By Richard V. Burkhauser, Kevin C. Corinth, and Douglas Holtz-Eakin
The COVID-19 pandemic and the associated government-mandated shutdowns caused a historic shock to the U.S. economy and a disproportionate job loss concentrated among the working class. While an unprecedented social safety net policy response successfully offset earnings losses among lower-wage workers, the risk of continued and persistent unemployment remains higher among the working class. The key lesson from the Great Recession is that strong economic growth and a hot labor market do more to improve the economic well-being of the working class and historically disadvantaged groups than a slow recovery that relies on safety net policies to help replace lost earnings. Thus, the best way to prevent a “k-shaped” recovery is to ensure that safety net policies do not interfere with a return to the strong pre-pandemic economy once the health risk subsides and that progrowth policies that incentivize business investment and hiring are maintained.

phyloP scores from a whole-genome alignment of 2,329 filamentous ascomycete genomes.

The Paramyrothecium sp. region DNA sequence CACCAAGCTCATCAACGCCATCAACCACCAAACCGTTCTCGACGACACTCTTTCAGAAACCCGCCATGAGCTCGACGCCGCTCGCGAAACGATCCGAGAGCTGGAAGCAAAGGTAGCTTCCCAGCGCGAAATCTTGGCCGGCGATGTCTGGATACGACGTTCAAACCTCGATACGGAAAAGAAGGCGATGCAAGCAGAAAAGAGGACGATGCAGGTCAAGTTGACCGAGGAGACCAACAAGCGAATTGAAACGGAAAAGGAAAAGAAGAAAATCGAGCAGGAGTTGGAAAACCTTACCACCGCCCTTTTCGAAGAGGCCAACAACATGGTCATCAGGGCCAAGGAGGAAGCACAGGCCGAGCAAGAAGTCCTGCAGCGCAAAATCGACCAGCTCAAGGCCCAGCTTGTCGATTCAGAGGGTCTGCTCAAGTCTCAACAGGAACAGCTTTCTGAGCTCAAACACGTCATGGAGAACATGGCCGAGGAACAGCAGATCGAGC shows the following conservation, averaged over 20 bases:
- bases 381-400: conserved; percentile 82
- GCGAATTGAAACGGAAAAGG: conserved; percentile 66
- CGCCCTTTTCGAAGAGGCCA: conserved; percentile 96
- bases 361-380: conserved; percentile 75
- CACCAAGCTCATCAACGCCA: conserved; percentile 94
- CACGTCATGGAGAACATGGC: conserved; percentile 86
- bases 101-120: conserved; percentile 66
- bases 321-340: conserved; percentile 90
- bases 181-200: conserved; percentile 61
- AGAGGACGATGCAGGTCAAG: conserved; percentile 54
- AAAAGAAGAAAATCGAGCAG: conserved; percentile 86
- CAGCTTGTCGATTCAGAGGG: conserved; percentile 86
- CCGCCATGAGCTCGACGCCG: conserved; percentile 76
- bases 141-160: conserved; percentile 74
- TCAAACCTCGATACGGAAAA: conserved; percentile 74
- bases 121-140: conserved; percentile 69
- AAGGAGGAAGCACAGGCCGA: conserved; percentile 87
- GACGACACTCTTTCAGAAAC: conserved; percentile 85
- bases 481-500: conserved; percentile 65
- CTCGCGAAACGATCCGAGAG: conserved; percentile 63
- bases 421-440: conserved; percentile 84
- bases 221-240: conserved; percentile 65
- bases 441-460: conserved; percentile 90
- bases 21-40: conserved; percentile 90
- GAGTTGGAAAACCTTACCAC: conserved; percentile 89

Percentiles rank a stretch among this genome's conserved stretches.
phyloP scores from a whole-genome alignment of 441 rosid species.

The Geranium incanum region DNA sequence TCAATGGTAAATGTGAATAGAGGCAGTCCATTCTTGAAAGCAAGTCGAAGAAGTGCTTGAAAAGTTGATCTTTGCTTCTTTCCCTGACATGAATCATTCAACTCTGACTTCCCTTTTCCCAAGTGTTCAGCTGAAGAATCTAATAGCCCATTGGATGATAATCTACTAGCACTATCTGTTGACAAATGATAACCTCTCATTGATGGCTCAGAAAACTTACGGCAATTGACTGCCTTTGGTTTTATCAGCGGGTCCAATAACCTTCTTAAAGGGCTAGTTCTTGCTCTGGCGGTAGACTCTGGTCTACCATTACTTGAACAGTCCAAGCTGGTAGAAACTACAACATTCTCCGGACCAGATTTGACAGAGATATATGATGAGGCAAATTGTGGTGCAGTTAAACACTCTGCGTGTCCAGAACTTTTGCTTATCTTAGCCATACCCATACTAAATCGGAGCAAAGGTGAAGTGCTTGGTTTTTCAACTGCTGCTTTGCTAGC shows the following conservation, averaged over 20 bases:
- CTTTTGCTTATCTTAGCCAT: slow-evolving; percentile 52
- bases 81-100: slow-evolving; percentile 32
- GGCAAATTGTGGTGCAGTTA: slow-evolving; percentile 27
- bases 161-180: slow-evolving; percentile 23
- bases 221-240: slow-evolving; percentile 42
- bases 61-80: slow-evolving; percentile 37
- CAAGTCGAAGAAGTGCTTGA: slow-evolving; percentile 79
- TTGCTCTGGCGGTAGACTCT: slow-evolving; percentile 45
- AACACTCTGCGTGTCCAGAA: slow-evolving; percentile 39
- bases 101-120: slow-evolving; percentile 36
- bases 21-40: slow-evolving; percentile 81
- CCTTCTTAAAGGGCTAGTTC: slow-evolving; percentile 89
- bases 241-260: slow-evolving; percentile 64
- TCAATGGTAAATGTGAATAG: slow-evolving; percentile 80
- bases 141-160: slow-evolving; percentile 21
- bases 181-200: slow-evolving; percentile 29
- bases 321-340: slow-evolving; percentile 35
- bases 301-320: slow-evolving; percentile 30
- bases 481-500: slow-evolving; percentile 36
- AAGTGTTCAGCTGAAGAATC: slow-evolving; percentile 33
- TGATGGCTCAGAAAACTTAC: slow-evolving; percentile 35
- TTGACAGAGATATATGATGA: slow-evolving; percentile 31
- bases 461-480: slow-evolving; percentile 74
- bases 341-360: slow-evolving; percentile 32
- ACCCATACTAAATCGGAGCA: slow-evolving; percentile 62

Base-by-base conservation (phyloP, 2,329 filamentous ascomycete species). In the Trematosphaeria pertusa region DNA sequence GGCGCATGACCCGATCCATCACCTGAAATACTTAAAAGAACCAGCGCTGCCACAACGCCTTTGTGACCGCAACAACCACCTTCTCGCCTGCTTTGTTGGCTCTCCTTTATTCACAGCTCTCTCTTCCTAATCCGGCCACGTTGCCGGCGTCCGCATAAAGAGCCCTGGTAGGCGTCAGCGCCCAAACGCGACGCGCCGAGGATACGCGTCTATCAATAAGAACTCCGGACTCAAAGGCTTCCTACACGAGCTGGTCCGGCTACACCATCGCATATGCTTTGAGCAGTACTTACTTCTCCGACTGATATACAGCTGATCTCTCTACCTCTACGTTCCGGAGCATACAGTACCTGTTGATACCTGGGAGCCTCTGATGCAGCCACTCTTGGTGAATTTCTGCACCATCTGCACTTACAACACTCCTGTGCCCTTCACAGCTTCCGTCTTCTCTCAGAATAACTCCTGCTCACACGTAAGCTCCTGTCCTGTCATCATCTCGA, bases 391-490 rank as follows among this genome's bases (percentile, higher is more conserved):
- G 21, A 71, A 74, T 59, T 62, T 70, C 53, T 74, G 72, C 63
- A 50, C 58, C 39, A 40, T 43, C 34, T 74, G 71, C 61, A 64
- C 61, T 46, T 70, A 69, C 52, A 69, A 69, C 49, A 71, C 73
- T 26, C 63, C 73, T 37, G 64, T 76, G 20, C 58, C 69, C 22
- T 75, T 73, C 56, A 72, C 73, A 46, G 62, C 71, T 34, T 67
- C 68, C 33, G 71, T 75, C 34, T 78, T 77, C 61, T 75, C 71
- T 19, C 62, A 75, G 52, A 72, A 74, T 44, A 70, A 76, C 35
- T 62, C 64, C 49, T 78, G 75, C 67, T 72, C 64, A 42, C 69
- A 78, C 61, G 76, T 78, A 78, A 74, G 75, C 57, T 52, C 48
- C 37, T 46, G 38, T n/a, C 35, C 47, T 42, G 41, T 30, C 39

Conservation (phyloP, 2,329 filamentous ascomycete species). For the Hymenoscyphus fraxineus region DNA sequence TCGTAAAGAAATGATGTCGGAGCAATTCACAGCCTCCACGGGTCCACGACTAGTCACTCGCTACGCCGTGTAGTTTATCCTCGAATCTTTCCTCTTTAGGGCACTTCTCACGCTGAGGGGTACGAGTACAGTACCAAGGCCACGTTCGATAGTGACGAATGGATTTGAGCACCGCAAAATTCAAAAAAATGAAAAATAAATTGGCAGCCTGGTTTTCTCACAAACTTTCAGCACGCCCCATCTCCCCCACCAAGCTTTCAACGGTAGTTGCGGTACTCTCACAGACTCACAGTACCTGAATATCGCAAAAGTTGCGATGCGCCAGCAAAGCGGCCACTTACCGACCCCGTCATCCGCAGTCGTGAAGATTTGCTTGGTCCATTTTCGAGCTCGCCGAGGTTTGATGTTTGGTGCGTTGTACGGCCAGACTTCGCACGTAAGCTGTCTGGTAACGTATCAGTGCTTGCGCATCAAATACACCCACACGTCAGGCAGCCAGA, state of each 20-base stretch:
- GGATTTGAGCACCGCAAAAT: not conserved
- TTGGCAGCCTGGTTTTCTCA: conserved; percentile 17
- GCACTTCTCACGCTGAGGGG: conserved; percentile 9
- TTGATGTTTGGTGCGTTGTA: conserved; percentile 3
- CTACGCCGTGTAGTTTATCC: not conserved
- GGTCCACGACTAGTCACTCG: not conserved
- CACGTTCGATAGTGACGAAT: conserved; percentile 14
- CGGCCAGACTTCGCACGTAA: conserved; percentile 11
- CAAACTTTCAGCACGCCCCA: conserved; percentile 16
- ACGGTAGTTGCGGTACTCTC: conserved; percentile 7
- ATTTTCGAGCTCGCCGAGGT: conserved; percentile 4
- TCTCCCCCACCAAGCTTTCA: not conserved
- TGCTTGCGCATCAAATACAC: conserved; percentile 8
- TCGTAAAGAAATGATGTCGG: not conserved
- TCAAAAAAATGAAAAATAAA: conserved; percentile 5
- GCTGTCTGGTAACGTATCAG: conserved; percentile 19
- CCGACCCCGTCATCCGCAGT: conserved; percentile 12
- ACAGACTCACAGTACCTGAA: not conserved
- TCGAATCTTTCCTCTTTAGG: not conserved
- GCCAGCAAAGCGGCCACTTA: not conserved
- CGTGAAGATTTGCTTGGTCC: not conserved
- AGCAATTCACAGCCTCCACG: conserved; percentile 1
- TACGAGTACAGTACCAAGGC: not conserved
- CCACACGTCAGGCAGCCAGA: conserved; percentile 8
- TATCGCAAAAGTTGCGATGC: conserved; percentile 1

Click here to access the published version of the paper.
Click here to read the AEI Economic Policy Working Paper Series version of the paper.